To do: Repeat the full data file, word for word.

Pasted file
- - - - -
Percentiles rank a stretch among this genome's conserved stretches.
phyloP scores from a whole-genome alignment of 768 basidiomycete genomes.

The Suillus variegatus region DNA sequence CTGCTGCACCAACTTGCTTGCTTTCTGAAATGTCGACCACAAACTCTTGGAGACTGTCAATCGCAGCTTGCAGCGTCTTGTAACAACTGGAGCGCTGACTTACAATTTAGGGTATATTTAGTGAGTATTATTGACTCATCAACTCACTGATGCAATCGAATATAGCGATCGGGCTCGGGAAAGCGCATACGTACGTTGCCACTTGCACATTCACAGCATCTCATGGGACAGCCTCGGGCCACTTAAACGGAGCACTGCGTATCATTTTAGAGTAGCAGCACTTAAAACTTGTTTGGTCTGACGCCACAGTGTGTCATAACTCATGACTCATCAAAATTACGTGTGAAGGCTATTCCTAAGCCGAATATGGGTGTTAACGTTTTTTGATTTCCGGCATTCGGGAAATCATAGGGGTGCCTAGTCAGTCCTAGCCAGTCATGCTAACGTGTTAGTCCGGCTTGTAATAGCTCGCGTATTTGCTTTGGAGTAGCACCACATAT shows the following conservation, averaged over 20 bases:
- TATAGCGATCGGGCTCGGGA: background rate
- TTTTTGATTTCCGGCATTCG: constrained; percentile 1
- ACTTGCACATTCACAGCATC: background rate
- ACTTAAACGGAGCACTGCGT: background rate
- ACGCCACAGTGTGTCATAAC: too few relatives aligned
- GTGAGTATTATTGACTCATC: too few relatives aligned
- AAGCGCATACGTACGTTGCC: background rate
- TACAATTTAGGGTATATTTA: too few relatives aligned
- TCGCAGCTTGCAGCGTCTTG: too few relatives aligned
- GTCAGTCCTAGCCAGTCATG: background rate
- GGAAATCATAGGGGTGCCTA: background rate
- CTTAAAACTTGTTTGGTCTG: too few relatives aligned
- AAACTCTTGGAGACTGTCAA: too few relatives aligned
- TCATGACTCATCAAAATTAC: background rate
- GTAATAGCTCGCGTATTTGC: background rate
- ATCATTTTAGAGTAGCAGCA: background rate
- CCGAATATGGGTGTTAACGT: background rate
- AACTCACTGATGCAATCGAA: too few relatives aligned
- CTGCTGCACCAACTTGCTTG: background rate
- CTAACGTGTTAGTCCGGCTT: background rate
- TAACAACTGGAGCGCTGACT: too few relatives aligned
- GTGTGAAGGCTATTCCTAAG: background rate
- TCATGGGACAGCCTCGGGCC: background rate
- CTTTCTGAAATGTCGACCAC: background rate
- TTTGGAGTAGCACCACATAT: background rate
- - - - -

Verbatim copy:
Percentiles rank a stretch among this genome's conserved stretches.
phyloP scores from a whole-genome alignment of 768 basidiomycete genomes.

The Suillus variegatus region DNA sequence CTGCTGCACCAACTTGCTTGCTTTCTGAAATGTCGACCACAAACTCTTGGAGACTGTCAATCGCAGCTTGCAGCGTCTTGTAACAACTGGAGCGCTGACTTACAATTTAGGGTATATTTAGTGAGTATTATTGACTCATCAACTCACTGATGCAATCGAATATAGCGATCGGGCTCGGGAAAGCGCATACGTACGTTGCCACTTGCACATTCACAGCATCTCATGGGACAGCCTCGGGCCACTTAAACGGAGCACTGCGTATCATTTTAGAGTAGCAGCACTTAAAACTTGTTTGGTCTGACGCCACAGTGTGTCATAACTCATGACTCATCAAAATTACGTGTGAAGGCTATTCCTAAGCCGAATATGGGTGTTAACGTTTTTTGATTTCCGGCATTCGGGAAATCATAGGGGTGCCTAGTCAGTCCTAGCCAGTCATGCTAACGTGTTAGTCCGGCTTGTAATAGCTCGCGTATTTGCTTTGGAGTAGCACCACATAT shows the following conservation, averaged over 20 bases:
- TATAGCGATCGGGCTCGGGA: background rate
- TTTTTGATTTCCGGCATTCG: constrained; percentile 1
- ACTTGCACATTCACAGCATC: background rate
- ACTTAAACGGAGCACTGCGT: background rate
- ACGCCACAGTGTGTCATAAC: too few relatives aligned
- GTGAGTATTATTGACTCATC: too few relatives aligned
- AAGCGCATACGTACGTTGCC: background rate
- TACAATTTAGGGTATATTTA: too few relatives aligned
- TCGCAGCTTGCAGCGTCTTG: too few relatives aligned
- GTCAGTCCTAGCCAGTCATG: background rate
- GGAAATCATAGGGGTGCCTA: background rate
- CTTAAAACTTGTTTGGTCTG: too few relatives aligned
- AAACTCTTGGAGACTGTCAA: too few relatives aligned
- TCATGACTCATCAAAATTAC: background rate
- GTAATAGCTCGCGTATTTGC: background rate
- ATCATTTTAGAGTAGCAGCA: background rate
- CCGAATATGGGTGTTAACGT: background rate
- AACTCACTGATGCAATCGAA: too few relatives aligned
- CTGCTGCACCAACTTGCTTG: background rate
- CTAACGTGTTAGTCCGGCTT: background rate
- TAACAACTGGAGCGCTGACT: too few relatives aligned
- GTGTGAAGGCTATTCCTAAG: background rate
- TCATGGGACAGCCTCGGGCC: background rate
- CTTTCTGAAATGTCGACCAC: background rate
- TTTGGAGTAGCACCACATAT: background rate